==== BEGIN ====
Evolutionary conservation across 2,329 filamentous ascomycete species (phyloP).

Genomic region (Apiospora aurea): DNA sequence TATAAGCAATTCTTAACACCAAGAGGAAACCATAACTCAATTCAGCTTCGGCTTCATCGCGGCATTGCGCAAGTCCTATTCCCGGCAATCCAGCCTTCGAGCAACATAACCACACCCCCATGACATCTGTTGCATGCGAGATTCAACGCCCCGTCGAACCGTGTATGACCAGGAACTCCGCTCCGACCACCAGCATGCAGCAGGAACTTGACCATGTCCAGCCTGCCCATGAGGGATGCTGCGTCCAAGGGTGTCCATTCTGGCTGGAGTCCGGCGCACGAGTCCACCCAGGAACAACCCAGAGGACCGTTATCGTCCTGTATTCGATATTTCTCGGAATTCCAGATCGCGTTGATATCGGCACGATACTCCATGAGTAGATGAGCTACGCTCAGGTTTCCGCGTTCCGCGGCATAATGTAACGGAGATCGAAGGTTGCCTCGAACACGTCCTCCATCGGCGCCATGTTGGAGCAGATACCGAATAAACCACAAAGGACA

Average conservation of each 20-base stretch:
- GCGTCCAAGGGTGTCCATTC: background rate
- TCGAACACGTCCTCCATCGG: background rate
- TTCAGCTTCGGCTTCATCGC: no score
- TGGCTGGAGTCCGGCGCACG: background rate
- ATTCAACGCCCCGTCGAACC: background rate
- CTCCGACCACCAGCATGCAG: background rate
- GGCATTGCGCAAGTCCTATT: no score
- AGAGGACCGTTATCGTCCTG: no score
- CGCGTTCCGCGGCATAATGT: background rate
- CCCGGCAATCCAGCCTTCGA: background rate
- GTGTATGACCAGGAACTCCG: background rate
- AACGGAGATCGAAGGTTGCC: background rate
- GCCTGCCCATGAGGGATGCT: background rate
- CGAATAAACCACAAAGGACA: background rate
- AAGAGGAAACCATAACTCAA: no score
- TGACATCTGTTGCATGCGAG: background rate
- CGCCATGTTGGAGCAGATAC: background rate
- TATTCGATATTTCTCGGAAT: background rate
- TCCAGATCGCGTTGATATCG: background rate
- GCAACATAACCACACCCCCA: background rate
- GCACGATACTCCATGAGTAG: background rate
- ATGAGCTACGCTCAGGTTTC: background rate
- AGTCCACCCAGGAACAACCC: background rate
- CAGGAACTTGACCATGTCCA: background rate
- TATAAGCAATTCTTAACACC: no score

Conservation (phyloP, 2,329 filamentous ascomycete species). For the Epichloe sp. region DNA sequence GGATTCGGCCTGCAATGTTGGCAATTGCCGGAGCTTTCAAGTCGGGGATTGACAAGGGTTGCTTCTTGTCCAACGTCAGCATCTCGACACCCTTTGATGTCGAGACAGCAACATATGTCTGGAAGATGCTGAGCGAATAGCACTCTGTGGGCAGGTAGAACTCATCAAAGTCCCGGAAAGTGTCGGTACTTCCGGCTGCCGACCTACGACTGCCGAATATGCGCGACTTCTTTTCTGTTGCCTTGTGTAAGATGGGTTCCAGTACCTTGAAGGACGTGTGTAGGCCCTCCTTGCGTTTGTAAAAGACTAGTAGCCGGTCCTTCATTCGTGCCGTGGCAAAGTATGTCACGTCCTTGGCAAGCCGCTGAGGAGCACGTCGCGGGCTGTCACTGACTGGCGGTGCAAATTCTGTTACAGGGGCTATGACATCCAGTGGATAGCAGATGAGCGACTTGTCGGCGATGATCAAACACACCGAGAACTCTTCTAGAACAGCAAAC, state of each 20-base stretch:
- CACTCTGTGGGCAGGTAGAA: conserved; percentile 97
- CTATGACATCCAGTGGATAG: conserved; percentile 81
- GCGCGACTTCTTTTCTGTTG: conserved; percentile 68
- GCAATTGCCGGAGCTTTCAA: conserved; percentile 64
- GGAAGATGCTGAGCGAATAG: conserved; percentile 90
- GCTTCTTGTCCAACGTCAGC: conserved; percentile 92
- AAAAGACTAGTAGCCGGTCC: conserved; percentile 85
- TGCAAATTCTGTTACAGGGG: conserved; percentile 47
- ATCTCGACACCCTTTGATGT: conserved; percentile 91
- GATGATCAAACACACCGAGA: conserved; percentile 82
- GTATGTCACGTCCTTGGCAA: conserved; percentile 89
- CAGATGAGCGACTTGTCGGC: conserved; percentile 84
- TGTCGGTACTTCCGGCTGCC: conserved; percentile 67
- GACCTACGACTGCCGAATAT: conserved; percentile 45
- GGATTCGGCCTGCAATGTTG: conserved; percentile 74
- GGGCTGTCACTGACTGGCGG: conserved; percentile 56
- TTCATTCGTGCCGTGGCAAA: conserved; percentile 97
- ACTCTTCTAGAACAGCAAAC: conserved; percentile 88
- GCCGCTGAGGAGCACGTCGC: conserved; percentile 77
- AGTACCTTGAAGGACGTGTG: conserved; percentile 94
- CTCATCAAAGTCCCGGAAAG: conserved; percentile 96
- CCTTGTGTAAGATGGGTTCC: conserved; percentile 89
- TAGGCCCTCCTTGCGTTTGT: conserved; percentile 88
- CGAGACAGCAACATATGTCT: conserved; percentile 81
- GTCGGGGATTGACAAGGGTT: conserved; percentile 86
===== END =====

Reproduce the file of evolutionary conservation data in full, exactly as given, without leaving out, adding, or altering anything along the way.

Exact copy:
Evolutionary conservation across 2,329 filamentous ascomycete species (phyloP).

Genomic region (Apiospora aurea): DNA sequence TATAAGCAATTCTTAACACCAAGAGGAAACCATAACTCAATTCAGCTTCGGCTTCATCGCGGCATTGCGCAAGTCCTATTCCCGGCAATCCAGCCTTCGAGCAACATAACCACACCCCCATGACATCTGTTGCATGCGAGATTCAACGCCCCGTCGAACCGTGTATGACCAGGAACTCCGCTCCGACCACCAGCATGCAGCAGGAACTTGACCATGTCCAGCCTGCCCATGAGGGATGCTGCGTCCAAGGGTGTCCATTCTGGCTGGAGTCCGGCGCACGAGTCCACCCAGGAACAACCCAGAGGACCGTTATCGTCCTGTATTCGATATTTCTCGGAATTCCAGATCGCGTTGATATCGGCACGATACTCCATGAGTAGATGAGCTACGCTCAGGTTTCCGCGTTCCGCGGCATAATGTAACGGAGATCGAAGGTTGCCTCGAACACGTCCTCCATCGGCGCCATGTTGGAGCAGATACCGAATAAACCACAAAGGACA

Average conservation of each 20-base stretch:
- GCGTCCAAGGGTGTCCATTC: background rate
- TCGAACACGTCCTCCATCGG: background rate
- TTCAGCTTCGGCTTCATCGC: no score
- TGGCTGGAGTCCGGCGCACG: background rate
- ATTCAACGCCCCGTCGAACC: background rate
- CTCCGACCACCAGCATGCAG: background rate
- GGCATTGCGCAAGTCCTATT: no score
- AGAGGACCGTTATCGTCCTG: no score
- CGCGTTCCGCGGCATAATGT: background rate
- CCCGGCAATCCAGCCTTCGA: background rate
- GTGTATGACCAGGAACTCCG: background rate
- AACGGAGATCGAAGGTTGCC: background rate
- GCCTGCCCATGAGGGATGCT: background rate
- CGAATAAACCACAAAGGACA: background rate
- AAGAGGAAACCATAACTCAA: no score
- TGACATCTGTTGCATGCGAG: background rate
- CGCCATGTTGGAGCAGATAC: background rate
- TATTCGATATTTCTCGGAAT: background rate
- TCCAGATCGCGTTGATATCG: background rate
- GCAACATAACCACACCCCCA: background rate
- GCACGATACTCCATGAGTAG: background rate
- ATGAGCTACGCTCAGGTTTC: background rate
- AGTCCACCCAGGAACAACCC: background rate
- CAGGAACTTGACCATGTCCA: background rate
- TATAAGCAATTCTTAACACC: no score

Conservation (phyloP, 2,329 filamentous ascomycete species). For the Epichloe sp. region DNA sequence GGATTCGGCCTGCAATGTTGGCAATTGCCGGAGCTTTCAAGTCGGGGATTGACAAGGGTTGCTTCTTGTCCAACGTCAGCATCTCGACACCCTTTGATGTCGAGACAGCAACATATGTCTGGAAGATGCTGAGCGAATAGCACTCTGTGGGCAGGTAGAACTCATCAAAGTCCCGGAAAGTGTCGGTACTTCCGGCTGCCGACCTACGACTGCCGAATATGCGCGACTTCTTTTCTGTTGCCTTGTGTAAGATGGGTTCCAGTACCTTGAAGGACGTGTGTAGGCCCTCCTTGCGTTTGTAAAAGACTAGTAGCCGGTCCTTCATTCGTGCCGTGGCAAAGTATGTCACGTCCTTGGCAAGCCGCTGAGGAGCACGTCGCGGGCTGTCACTGACTGGCGGTGCAAATTCTGTTACAGGGGCTATGACATCCAGTGGATAGCAGATGAGCGACTTGTCGGCGATGATCAAACACACCGAGAACTCTTCTAGAACAGCAAAC, state of each 20-base stretch:
- CACTCTGTGGGCAGGTAGAA: conserved; percentile 97
- CTATGACATCCAGTGGATAG: conserved; percentile 81
- GCGCGACTTCTTTTCTGTTG: conserved; percentile 68
- GCAATTGCCGGAGCTTTCAA: conserved; percentile 64
- GGAAGATGCTGAGCGAATAG: conserved; percentile 90
- GCTTCTTGTCCAACGTCAGC: conserved; percentile 92
- AAAAGACTAGTAGCCGGTCC: conserved; percentile 85
- TGCAAATTCTGTTACAGGGG: conserved; percentile 47
- ATCTCGACACCCTTTGATGT: conserved; percentile 91
- GATGATCAAACACACCGAGA: conserved; percentile 82
- GTATGTCACGTCCTTGGCAA: conserved; percentile 89
- CAGATGAGCGACTTGTCGGC: conserved; percentile 84
- TGTCGGTACTTCCGGCTGCC: conserved; percentile 67
- GACCTACGACTGCCGAATAT: conserved; percentile 45
- GGATTCGGCCTGCAATGTTG: conserved; percentile 74
- GGGCTGTCACTGACTGGCGG: conserved; percentile 56
- TTCATTCGTGCCGTGGCAAA: conserved; percentile 97
- ACTCTTCTAGAACAGCAAAC: conserved; percentile 88
- GCCGCTGAGGAGCACGTCGC: conserved; percentile 77
- AGTACCTTGAAGGACGTGTG: conserved; percentile 94
- CTCATCAAAGTCCCGGAAAG: conserved; percentile 96
- CCTTGTGTAAGATGGGTTCC: conserved; percentile 89
- TAGGCCCTCCTTGCGTTTGT: conserved; percentile 88
- CGAGACAGCAACATATGTCT: conserved; percentile 81
- GTCGGGGATTGACAAGGGTT: conserved; percentile 86